April 2017 - Nancy Reed: A Tribute

The California horse community loses a great friend.

Following a five-year battle with cancer, noted California horsewoman Nancy Reed, age 70, passed peacefully at home in San Diego County’s Lakeside on February 26, surrounded by family and friends, with one dog between her feet and another at her side to comfort her passing.

San Diego equestrian legend Nancy Reed accepts a trophy and much gratitude for her service to the Greater San Diego Hunter Jumper Association and to the sport at large. She’s pictured here during the presentation at GSDHJA’s awards banquet, with, from left, James Waldman, Diana Yeater, Sara Someck and Hailey Flowers. (Nancy is holding the trophy.). Photo: Jo Hazard

Nancy on Half Moon - one of many horses she trained and showed to top prizes.

Nancy Reed was born Oct. 31, 1946 in Omaha, NE to Harold L. and Virginia Middleton Reed, joining 4 year old brother, David.

Nancy attended schools in Hinsdale, IL and in Niskayuna, NY. Moving to the nearby historic hamlet of Vischer Ferry where she established a stable, Nancy graduated from Shenendehoah High School in Clifton Park, NY in 1964.

She was preceded in death by her parents, and by her older brother, David. She is survived by her younger brother Jonathan Reed and his wife Janet, of Arnolds Park, IA and her niece, Emily Vassar and her husband Sam of Marion, IA.

And also by her much-loved pets Chopper, the pot-bellied pig, and dogs Mia, Milo, Little One, Baxter and Annabelle.

A celebration of life was held in Lakeside on March 13 for friends and students to commemorate the positive impact she made in their lives. Guests were invited to contribute to their local animal rescue shelter.

The Rest of her Story

It was often easier for Nancy to relate to animals rather than people—which did not stop her from being a successful horse-and-rider trainer to hundreds of beginning and adult riding students.

A natural athlete, she was born crazy about horses. And like most equestrians, she easily recalled the first time she ever sat on a horse. It was at Grandpa Reed’s farm in Rinard, IA on a blind pony. She was a friend with her grandparents’ neighbor Billy Winkleman, who provided ponies for Sears, Roebuck & Company, which back in the day sold ponies out of its catalog. She and “Billy Wink” stayed in touch for decades.

She even shared her love of horses with then-actor Ronald Reagan when he stopped in for a short visit to her family home in Hinsdale, IL.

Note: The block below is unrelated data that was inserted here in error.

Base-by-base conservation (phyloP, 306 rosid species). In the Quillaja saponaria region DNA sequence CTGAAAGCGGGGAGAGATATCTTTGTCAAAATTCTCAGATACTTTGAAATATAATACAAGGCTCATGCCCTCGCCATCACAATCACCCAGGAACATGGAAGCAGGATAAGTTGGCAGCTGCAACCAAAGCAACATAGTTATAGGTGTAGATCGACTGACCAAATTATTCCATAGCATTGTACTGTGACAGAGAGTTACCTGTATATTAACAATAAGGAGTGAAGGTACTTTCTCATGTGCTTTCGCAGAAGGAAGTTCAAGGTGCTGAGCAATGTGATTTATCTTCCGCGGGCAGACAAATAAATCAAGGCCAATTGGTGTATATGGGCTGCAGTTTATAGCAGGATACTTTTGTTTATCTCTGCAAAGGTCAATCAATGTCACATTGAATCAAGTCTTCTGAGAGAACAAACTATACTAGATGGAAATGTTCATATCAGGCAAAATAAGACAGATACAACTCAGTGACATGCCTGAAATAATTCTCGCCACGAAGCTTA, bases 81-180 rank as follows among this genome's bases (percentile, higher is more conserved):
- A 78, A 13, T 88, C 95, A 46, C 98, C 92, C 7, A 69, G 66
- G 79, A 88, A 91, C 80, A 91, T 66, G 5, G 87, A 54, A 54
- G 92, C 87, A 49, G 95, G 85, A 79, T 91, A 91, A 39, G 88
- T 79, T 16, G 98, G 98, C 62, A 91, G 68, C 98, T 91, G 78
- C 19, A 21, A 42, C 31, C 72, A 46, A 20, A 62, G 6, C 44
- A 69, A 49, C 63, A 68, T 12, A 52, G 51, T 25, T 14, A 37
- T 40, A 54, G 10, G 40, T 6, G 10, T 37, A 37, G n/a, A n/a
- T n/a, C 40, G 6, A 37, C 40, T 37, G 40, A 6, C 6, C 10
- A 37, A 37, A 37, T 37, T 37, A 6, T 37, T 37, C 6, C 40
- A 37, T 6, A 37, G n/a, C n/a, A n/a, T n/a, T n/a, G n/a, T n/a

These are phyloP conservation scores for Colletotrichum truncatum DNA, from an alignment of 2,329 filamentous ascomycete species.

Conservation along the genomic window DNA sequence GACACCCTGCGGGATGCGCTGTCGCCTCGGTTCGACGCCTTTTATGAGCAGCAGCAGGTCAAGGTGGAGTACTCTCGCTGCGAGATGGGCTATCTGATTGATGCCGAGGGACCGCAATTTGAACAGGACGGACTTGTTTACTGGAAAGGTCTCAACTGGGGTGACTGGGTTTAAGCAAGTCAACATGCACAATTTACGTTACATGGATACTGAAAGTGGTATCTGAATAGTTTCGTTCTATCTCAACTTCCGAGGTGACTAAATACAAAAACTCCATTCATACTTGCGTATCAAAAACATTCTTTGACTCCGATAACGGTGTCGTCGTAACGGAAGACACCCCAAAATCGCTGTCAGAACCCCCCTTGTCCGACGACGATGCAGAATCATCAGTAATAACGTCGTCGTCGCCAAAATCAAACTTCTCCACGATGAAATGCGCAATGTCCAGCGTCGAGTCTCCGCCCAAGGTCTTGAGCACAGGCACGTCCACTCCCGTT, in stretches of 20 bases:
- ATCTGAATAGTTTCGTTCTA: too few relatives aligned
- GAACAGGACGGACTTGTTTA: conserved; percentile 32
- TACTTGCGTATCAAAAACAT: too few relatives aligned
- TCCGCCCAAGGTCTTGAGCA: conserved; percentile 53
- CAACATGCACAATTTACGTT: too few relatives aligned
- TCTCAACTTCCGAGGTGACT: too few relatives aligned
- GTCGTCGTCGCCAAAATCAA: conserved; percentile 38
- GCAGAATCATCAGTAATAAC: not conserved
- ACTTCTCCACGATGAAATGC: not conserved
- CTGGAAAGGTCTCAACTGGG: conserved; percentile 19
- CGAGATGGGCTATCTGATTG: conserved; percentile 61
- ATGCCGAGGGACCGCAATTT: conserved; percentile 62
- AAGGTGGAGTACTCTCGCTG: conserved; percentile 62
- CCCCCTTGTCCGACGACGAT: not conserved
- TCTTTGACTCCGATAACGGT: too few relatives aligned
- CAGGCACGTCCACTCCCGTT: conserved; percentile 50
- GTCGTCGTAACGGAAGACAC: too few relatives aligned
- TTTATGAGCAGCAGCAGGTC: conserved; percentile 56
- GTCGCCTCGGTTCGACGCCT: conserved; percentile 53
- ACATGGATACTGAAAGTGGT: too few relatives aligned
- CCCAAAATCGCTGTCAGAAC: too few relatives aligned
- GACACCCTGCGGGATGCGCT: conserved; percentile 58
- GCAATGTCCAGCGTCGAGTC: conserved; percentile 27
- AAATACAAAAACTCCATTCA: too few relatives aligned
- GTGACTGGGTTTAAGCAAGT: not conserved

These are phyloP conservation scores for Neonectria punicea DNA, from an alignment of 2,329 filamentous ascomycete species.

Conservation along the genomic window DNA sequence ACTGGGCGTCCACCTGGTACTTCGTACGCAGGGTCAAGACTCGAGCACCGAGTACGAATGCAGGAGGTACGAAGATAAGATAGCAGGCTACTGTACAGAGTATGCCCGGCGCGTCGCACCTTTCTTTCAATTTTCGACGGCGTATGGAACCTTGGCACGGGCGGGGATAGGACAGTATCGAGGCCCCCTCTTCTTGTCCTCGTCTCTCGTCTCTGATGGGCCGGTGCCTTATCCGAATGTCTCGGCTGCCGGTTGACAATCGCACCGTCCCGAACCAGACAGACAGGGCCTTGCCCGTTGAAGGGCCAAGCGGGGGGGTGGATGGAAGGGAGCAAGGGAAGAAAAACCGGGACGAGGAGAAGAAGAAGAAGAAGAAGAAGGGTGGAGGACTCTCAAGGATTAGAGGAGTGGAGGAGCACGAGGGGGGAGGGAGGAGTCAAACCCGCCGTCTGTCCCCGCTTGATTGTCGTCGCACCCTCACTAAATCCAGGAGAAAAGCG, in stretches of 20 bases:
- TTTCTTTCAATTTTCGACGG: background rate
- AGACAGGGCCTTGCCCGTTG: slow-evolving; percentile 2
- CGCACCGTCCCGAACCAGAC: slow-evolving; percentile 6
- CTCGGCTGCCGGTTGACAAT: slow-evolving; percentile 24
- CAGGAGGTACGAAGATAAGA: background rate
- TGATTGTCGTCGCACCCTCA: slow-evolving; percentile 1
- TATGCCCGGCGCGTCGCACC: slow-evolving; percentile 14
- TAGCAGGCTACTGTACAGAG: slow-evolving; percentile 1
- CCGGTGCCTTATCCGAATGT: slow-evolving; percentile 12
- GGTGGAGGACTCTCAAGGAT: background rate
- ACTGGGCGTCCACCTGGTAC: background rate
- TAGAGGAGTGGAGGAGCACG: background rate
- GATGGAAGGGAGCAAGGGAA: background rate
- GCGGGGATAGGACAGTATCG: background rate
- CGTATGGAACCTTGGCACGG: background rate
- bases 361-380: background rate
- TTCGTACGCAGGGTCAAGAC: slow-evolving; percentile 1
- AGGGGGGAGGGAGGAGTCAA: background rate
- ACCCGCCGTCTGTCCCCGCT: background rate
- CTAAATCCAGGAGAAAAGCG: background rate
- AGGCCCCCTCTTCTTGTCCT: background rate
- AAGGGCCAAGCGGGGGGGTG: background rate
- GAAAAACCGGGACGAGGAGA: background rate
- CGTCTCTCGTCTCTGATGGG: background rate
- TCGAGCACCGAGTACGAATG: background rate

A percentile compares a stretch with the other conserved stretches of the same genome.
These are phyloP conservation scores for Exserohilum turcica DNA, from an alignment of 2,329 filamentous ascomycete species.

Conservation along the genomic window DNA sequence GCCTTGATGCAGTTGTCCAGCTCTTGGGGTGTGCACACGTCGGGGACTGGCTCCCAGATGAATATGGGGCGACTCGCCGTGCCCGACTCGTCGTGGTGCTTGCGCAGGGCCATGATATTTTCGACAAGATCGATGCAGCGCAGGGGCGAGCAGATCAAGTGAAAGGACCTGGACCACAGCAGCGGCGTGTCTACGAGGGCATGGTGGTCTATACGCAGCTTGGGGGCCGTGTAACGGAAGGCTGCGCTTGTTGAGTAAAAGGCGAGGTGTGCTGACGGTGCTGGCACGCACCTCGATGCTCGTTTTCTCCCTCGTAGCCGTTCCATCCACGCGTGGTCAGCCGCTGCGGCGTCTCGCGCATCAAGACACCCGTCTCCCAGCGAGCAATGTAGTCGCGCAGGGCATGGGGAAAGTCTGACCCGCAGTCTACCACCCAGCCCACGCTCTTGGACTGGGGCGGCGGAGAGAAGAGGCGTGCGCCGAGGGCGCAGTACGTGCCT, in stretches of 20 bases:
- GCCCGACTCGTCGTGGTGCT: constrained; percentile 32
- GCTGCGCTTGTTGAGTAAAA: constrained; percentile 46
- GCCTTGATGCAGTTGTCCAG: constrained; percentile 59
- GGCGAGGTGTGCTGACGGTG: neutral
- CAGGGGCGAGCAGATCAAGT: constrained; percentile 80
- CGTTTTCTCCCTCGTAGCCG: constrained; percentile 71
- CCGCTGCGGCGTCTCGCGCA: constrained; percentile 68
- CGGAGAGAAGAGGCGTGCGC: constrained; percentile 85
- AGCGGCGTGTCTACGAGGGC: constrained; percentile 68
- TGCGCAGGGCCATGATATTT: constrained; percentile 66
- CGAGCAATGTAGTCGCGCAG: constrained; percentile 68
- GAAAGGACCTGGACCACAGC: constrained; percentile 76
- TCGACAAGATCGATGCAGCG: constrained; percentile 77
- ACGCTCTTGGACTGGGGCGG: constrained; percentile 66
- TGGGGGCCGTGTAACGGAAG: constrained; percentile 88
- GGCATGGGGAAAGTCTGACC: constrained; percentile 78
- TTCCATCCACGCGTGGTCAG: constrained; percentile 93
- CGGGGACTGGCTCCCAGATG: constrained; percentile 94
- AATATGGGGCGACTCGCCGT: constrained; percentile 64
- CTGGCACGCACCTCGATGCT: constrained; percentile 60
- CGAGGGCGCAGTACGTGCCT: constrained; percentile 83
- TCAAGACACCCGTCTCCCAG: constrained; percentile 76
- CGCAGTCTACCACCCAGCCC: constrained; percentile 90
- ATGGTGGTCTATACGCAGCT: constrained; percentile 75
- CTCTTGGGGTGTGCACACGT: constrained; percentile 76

In 1958, Nancy’s family moved to Niskayuna in upstate New York. Horse jumping was in her blood, as she would practice jumping with the family’s two dogs by making a series of makeshift fences in the living room and teaching the dogs to leap over broomsticks. Four years later, Nancy’s family bought a five-acre farm in Vischer Ferry where they improved the barn and graded an arena to support Nancy’s passion.

By the time she was in high school, Nancy was showing competitively all over the East, and competing at Madison Square Garden as a teenager.  She got to ride and train with top trainer and judge Victor Hugo Vidal. While learning and riding, she was training horses and riders all along the way, and many of her friends became clients.

BlackLand Farm was in full force at Nancy Reed's Celebration of Life.

By 1966 Nancy was running her own training business, called Amity Farm. In ’68 she married horse trainer Donald Shy and soon moved to St. Louis to work for the Baskowitz family, who were suppliers for Anheuser-Busch company. They showed and trained horses for the likes of the Busches and brought home top prizes. In the 70s Nancy also beat the then-young Will Simpson in a speed class at the Minnesota Fair. The future Olympic gold medal winner told Nancy that she must have been really fast to beat his horse.

Divorced after five years, Nancy moved to Arizona, where she worked with and later lived with her friend and horseman Ira Schulman while he recovered from a horrific accident. Like many others in her life, Ira remained a close friend until the time of her death. In the 80s Nancy moved to Bonita where she worked for Sally Black and Trig Trygsland at BlackLand Farm. She taught all levels of horses and riders and was a fixture at the Greater San Diego Hunter Jumper shows from the beginning.

At BlackLand Farm in Bonita, the Hazards, Jo and her two daughters Leslie and Paige, were and are some of Nancy’s long-standing customers who teamed up to earn numerous wins, including the youngest and oldest Greater San Diego Hunter Jumper Association (GSDHJA) medal final winners. Paige won it at 12 years of age and Leslie won it at 25. The entire Hazard family has remained close friends for more than 30 years.

Moving to Lakeside in 2004, Nancy trained and taught at Blossom Valley Ranch in East County and owned the Thoroughbred Final Edition—known by intimates as Jack—shown by Leslie Hazard, and Ballroom, a many-time champion at the GSDHJA shows.

At Sweetwater Farms in Bonita, the Hazards, Jo and her two daughters Leslie and Paige, were and are some of Nancy’s long-standing customers who teamed up to earn numerous wins, including the youngest and oldest Greater San Diego Hunter Jumper Association (GSDHJA) medal final winners. Paige won it at 12 years of age and Leslie won it at 25. The entire Hazard family has remained close friends for more than 30 years. Her close friend and founder of California Riding Magazine, Cheryl Erpelding, rode with Nancy since the 90s and helped her find horses that earned champion ribbons and marketed the magazine with such names as Riding Magazine’s Press Pass, Riding Magazine’s Hot Off the Press and Riding Magazine’s Latest Edition.

Nancy’s lifelong dedication to horses and riders and creating winning teams was honored with the GSDHJA’s creation of the Nancy Reed Perpetual Hunter Derby Trophy in 2016.